In the previous two posts, we talked a little about why and how we came to spend half a year in Costa Rica with our two boys, aged nine and 12, and touched on the irreplaceable education we all four acquired from this experience. Here Paul talks about the aftermath.
All good things must end.
We ran out of money in Costa Rica perhaps ten days earlier than we’d planned, and so booked our travel back home around the time of the first few showers of the impending rainy season. Including our air fare, as well as various tours and admissions, our average cost of living for the entire six months was about half of what it would have been had we stayed home. Since we’d canceled our lease and put everything in storage, we had few other expenses during that time. However, there was other financial fallout.
We quickly rented a new home, but before we’d even had the storage containers delivered, we learned that our company had suffered a major crisis in recent days. My partners had taken the unprecedented step of laying almost everyone off – including themselves, Cheryl and me. So there we were with a new lease and no jobs. I won’t say it was easy to recover, but things did work out. Cheryl, who had been the work-at-home Mom, eventually found a full-time job outside, and she still works there ten years later. I picked up the slack at my former company by sub-contracting there part time, allowing me to take on more of the at-home parenting role for the next few years. The company never fully recovered and we wound it down a few years later.
We had originally thought we might buy a house again, but the experience of being mortgage-free – together with our employment uncertainty – had us defer the purchase. By the time our finances looked better, the real estate market looked overpriced and we stayed out. We still rent – not a bad thing, as it turned out.
Despite all this, Cheryl and I never wavered. This was one of the best things we ever did for our kids.
Still, I thought I’d best verify this again, and so I asked our two boys, now in their 20s, how they would sum up their experience. (They had not yet read the earlier blog posts.)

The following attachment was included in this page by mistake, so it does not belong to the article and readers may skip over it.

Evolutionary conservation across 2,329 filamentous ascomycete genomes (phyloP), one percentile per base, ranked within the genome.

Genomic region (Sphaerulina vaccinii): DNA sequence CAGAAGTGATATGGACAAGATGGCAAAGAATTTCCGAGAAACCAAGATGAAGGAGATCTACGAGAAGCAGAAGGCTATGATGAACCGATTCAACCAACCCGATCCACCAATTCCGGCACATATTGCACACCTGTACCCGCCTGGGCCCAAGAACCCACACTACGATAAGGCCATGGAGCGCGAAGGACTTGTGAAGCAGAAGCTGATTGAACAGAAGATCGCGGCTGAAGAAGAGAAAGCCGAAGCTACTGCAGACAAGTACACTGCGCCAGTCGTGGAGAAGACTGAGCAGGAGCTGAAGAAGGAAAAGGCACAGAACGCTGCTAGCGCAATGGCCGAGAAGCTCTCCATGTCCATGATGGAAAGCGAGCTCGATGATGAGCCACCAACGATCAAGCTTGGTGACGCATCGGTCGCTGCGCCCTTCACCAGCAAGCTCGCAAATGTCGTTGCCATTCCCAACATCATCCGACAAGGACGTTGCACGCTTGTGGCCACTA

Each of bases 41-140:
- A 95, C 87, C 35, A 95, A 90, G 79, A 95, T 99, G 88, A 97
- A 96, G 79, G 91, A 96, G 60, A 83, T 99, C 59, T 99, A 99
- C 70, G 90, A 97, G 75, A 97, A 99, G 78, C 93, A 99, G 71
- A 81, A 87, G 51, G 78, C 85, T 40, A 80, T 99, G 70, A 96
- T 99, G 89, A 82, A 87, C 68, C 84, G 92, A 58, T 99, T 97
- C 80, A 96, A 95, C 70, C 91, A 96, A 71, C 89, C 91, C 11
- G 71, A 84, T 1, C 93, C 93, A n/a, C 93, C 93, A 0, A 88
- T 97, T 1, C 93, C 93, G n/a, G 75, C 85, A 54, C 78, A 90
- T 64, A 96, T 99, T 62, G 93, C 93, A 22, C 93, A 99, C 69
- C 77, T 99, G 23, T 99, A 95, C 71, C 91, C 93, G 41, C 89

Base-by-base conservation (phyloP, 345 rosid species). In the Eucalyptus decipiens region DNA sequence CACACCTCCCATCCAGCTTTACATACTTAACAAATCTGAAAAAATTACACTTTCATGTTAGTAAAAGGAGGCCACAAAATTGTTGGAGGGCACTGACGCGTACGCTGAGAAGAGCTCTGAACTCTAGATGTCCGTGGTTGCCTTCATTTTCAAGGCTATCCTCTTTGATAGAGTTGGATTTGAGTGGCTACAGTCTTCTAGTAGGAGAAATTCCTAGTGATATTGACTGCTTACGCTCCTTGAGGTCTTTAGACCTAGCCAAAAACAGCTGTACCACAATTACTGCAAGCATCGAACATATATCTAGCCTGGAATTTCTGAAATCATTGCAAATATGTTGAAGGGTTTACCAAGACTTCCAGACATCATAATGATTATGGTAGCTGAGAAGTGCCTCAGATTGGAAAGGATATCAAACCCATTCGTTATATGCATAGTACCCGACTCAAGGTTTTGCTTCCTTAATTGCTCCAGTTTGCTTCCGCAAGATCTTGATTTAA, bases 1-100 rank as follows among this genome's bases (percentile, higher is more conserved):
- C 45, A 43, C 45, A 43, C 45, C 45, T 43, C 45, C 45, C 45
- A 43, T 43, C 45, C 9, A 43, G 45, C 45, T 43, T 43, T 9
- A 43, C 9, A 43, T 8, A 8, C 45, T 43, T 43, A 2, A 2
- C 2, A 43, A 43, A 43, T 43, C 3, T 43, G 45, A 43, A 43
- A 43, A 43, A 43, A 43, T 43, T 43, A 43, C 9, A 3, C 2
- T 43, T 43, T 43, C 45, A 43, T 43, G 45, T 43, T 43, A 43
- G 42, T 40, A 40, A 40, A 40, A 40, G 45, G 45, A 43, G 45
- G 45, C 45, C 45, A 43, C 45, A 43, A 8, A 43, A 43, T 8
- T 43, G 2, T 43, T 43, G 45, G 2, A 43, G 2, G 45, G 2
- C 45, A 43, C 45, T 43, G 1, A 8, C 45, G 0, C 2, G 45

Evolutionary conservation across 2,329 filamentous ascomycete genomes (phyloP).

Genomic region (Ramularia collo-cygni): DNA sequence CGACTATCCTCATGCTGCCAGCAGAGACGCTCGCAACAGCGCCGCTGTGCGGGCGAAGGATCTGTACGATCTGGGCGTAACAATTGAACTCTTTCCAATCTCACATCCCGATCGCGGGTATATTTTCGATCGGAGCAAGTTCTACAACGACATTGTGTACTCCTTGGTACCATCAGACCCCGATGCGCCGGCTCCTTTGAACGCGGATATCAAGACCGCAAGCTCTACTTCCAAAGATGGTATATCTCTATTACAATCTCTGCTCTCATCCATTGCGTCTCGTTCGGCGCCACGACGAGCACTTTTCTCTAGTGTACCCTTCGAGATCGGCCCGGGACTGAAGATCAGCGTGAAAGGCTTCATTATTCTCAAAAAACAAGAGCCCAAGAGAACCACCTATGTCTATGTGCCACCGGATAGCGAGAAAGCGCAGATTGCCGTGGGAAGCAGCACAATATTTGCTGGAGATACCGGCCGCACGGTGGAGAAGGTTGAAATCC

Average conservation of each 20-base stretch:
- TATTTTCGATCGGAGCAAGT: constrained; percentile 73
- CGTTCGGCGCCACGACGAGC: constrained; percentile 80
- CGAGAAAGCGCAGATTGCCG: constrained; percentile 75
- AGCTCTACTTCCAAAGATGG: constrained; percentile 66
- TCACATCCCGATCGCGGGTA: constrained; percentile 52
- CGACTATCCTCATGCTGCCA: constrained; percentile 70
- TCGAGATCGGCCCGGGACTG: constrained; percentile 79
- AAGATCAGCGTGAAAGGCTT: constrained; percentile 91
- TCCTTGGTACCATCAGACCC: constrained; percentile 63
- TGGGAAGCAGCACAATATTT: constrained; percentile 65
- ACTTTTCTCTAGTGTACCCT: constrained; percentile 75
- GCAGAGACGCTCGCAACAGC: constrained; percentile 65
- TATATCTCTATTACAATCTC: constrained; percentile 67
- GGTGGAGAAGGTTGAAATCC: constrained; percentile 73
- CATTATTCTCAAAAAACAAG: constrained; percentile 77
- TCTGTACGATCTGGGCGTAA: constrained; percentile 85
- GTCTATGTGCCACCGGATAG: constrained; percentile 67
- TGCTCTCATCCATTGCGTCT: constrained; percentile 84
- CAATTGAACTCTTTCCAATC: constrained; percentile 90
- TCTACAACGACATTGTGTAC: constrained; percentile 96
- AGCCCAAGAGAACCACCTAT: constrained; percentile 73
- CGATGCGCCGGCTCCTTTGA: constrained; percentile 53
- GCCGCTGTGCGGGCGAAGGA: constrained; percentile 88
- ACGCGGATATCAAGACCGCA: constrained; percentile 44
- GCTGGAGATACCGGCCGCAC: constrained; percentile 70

Al, the younger, said emphatically that it was the best thing we’d ever done as a family. It wasn’t just all those exciting adventures, including all those new animals he “never knew even existed.” Most important, he said, was just that “time out of time”, when he and the rest of us could escape from the relentless schedule of everyday life, and for a few months, follow our spirits and our curiosity.
Dennis, who was still 11 when we were planning the trip, even wrote me something:
I remember vividly the day my parents told us we would be moving to Costa Rica for six months. We were walking through our favourite city park when they dropped the bombshell on us. I remember being pretty upset at first, especially when they said I couldn’t bring my Game Boy. Fast forward 13 years later, and I can safely say I have absolutely no regrets regarding the trip. I got to be surrounded by warm weather, awesome animals, cheap delicious food, and learn the Spanish language. We lived on a farm, in an apartment, in the house of a Costa Rican family, in hotels, motels, inns on the mountain, bungalows by the beach, you name it. I have dozens of interesting stories to tell from that six-month period, and it was definitely an experience I hope to repeat someday with my own kids.
Whew! (I hope he still says that after he sees the picture in Part 2.)
Yes, it was worth it. If you are reading this, and considering creating your own family adventure, and holding back … just go for it.
After I’d returned from Costa Rica, with the failing fortunes of our business partnership, I found myself years later confiding in one of my favourite career counselors. I had the impression that my peers in the high tech industry looked askance at me because I had other interests – because I was willing to put my job on hold for half a year to go traveling with my family. She told me that, in her experience, many parents work their whole lives, hoping “one day” to be able to do what Cheryl and I had done … and many never do. It was good hear her acknowledgment. Since that time, even some of my peers have admitted to taking inspiration from what our family did. Some have admitted to envy. Some have even compared me to the
I was reminded again of my priorities and Cheryl’s when I read “The Top Five Regrets of the Dying”, a short review of a book by the same name. The author, a palliative nurse who worked with the terminally ill, had made a short list of the things she heard most frequently from those who were running out of time:
- I wish I’d had the courage to live a life true to myself, not the life others expected of me.
- I wish I hadn’t worked so hard.
- I wish I’d had the courage to express my feelings.
I wish I had stayed in touch with my friends.
- I wish that I had let myself be happier.
Referring to the second point, she went on, “They missed their children’s youth and their partner’s companionship.”
During our family’s six month adventure in Costa Rica, we truly experienced each other’s companionship, our children’s youth – and, truth be known – our own.
What do you want to experience? What will you miss if you don’t?